Change is required, and the change leader has the authority to implement the change

Change Leadership Journal

Subscribe to Change Leadership Journal: eMailAlertsEmail Alerts newslettersWeekly Newsletters
Get Change Leadership Journal: homepageHomepage mobileMobile rssRSS facebookFacebook twitterTwitter linkedinLinkedIn


Change Leadership Authors: Jason Bloomberg, Charles Araujo, Sharon Drew Morgen

Related Topics: CEOs in Technology, Change Leadership Journal, Chief Networking Officer Journal

Article

Introducing the CNO Position into Large Corporations

Quick roadmap for successful implementation

I agree with my business partner, Roger R. Mussa, when he said that smaller companies and start-ups can get the biggest, most-immediate impact by adding a CNO. The smaller and the more flexible the organization is in order to adopt a new leadership style, the better it is for a CNO position to be quickly deployed at the early stages.

However, it does not mean that it cannot be done in more complex, mature and global corporations. It certainly can. As a matter of fact, it very much depends on the leadership level of that specific organization at that moment.

On the one hand, if the leadership is old-fashioned and typically top-down with a “just-do-it-or-you-are-fired” style, then it is better not even investing that much given that this kind of company may not survive in the long run, regardless of how well positioned they are today. Unless, a dramatic change in top management could happen.

On the other hand, if the company has been preparing new leaders, already providing coaching to key managers, and moving from a conservative management approach to a more modern “management from within,” then this company is a serious candidate to implement the CNO concept and Business Networks Management methodology successfully.

Interesting enough, based on our experience so far, everything starts with who I call “the shining eyes executive.” Normally, this professional has been around for a while, knows the organization fairly well, he/she is respected by his/her peers and is a “out-of-box” thinker. He/she reads some articles about CNOs and thought to him/herself “I am a naturally born CNO but I have never realized it until now”. Of course, the CNO position is quite unique in the world and the corporate environment is not completely aware of it....yet.

Normally, this professional comes out of the human / business area, i.e., marketing, sales, business development, international business, strategic alliances and the likes. Then, this professional approach HR staff requesting for this type of training. We can start very light with just 90-minute speaking to a large audience. It this case, the idea is to identify potential CNOs and Business Networks Managers who will react very positively to this invitation. Alternatively, we can organize two-day workshops with a small team of 10-20 executives. The training can be presented both ways: face-to-face or virtually.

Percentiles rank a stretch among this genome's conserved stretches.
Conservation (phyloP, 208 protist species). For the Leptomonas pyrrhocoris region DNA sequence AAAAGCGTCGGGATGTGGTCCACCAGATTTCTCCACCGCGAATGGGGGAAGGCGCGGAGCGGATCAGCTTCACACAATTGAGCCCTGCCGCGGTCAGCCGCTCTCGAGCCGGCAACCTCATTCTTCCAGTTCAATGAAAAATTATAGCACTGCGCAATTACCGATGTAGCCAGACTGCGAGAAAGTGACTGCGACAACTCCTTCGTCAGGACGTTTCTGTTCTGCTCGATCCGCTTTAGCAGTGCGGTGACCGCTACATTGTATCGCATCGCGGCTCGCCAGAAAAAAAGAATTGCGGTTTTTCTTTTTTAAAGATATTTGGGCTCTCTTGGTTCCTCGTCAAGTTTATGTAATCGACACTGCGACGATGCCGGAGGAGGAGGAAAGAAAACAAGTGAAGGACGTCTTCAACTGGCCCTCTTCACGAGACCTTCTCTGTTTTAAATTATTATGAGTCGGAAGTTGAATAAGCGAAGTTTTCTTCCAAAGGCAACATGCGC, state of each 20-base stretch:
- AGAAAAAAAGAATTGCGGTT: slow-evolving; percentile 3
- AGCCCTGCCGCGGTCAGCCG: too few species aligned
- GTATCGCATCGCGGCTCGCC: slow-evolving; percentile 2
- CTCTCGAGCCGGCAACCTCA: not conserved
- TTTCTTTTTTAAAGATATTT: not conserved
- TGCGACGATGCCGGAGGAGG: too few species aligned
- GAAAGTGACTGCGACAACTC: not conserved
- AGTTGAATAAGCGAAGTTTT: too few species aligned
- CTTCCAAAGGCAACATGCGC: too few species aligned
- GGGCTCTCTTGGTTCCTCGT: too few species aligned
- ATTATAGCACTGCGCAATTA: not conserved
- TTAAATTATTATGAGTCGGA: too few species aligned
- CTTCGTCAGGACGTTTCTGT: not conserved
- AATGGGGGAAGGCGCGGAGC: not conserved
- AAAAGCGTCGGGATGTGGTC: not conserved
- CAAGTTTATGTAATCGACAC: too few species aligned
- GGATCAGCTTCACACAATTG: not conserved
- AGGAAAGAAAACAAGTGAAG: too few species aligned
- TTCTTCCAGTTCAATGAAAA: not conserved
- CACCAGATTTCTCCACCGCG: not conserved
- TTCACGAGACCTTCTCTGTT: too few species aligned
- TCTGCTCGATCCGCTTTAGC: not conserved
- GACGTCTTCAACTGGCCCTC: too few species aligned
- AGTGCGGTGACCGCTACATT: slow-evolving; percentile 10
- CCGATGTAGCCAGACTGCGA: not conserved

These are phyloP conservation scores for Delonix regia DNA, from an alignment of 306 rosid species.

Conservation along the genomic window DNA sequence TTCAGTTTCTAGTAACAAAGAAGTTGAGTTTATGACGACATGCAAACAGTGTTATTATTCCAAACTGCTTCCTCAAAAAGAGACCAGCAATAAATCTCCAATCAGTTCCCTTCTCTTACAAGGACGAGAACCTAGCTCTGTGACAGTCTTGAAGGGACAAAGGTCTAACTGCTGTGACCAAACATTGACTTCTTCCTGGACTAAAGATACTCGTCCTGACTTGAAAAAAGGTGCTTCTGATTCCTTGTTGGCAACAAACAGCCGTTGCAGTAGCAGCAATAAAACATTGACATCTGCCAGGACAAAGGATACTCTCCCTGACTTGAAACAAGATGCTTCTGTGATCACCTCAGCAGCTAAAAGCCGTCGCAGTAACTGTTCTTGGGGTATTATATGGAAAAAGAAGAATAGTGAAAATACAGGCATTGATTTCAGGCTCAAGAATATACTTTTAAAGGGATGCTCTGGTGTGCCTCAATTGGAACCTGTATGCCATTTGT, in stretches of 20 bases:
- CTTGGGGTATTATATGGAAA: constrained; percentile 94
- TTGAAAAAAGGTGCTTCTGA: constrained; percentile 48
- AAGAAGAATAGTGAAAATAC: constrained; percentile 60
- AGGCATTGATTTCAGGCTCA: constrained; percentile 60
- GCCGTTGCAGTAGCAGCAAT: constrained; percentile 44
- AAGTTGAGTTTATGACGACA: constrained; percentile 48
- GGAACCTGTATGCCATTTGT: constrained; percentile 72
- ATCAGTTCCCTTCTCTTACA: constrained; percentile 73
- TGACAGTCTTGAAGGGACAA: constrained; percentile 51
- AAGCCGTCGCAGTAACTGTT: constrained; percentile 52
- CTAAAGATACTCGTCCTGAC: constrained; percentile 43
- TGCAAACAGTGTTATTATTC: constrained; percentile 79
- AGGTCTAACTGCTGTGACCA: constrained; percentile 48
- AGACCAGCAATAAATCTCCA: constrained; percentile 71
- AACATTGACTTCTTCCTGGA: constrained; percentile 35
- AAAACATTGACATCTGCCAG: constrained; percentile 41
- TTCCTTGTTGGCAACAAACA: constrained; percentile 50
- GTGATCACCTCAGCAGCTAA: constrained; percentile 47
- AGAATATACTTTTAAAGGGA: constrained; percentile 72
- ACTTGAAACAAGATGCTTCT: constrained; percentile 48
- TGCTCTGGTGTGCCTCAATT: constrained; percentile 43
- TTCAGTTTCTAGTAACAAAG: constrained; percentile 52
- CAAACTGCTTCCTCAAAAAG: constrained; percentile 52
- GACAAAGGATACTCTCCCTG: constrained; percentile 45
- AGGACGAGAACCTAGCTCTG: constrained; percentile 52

Depending on the size of the organization, some additional training and/or coaching sessions must be considered, mainly if there is a need for regional roll-out. Internal communication of all achievements is a key success factor in the quick adoption and healthy deployment of this methodology across the whole corporation. It's an ongoing process in which the senior executives will always coach their junior colleagues in order to be seamlessly aligned in the corporate value, vision, mission and business principles.

Enjoy the road!

More Stories By Octavio Pitaluga

CNO - Chief Networking Officer of TEN - TOP EXECUTIVES NET

Business networks manager, certified international business coach, public speaker and trainer. The most connected South American professional in the main online social and business networks.

He defined the CNO - Chief Networking Officer responsibilities on Wikipedia. In the corporate world, I have worked for Tele2 Europe as Marketing and Sales Director of its electronic transactions processing subsidiary, 3C Communications, responsible for operations in up to 17 countries and four business units in Western Europe. I also worked for Seara Alimentos (Cargill Group now) and Kanematsu do Brasil Ltda. I possess an MBA degree from RSM Erasmus University, The Netherlands and post-graduation studies in International Business for UFRJ/ECEX. My academic background and professional experience relates to sciences, international business and marketing of technology with relevant international business exposure in more than 25 countries.

Languages skills: Portuguese, English, Spanish and Japanese (intermediate).

Hobbies: Friends, family, travelling, horses, multi-cultural issues, movies, dancing and out-door activities in general.